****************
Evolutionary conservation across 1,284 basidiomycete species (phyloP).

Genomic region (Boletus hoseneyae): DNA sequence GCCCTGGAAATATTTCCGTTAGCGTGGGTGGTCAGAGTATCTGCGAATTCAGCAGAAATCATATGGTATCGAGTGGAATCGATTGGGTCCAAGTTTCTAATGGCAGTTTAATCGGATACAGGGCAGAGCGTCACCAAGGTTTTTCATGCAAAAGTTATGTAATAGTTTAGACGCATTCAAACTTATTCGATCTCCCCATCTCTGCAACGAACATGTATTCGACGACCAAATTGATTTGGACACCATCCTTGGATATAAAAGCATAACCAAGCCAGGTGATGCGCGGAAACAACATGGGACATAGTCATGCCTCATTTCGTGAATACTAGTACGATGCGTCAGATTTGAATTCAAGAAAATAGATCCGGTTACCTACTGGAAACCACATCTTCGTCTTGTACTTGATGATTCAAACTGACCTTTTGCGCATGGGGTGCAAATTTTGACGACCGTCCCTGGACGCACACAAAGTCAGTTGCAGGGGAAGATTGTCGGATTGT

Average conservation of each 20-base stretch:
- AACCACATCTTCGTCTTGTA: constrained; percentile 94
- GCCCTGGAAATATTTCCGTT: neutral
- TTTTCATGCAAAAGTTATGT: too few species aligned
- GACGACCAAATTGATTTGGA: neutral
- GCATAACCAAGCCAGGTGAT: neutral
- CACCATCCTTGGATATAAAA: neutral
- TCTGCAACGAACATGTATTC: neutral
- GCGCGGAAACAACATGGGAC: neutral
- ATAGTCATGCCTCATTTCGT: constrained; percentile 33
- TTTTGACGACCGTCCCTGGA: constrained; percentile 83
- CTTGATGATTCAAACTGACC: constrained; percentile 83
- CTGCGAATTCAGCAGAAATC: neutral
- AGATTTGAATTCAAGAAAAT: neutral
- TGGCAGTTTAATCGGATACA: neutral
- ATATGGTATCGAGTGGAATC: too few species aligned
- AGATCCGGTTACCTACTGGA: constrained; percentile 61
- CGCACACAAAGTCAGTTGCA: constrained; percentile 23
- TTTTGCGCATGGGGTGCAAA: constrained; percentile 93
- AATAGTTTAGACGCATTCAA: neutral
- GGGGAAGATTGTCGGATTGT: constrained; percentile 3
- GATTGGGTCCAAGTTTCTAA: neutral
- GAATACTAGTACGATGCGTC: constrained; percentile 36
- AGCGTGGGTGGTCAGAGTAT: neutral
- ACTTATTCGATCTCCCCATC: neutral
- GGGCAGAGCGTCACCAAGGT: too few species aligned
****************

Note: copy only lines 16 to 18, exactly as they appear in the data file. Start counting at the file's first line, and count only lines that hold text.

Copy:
- AGATTTGAATTCAAGAAAAT: neutral
- TGGCAGTTTAATCGGATACA: neutral
- ATATGGTATCGAGTGGAATC: too few species aligned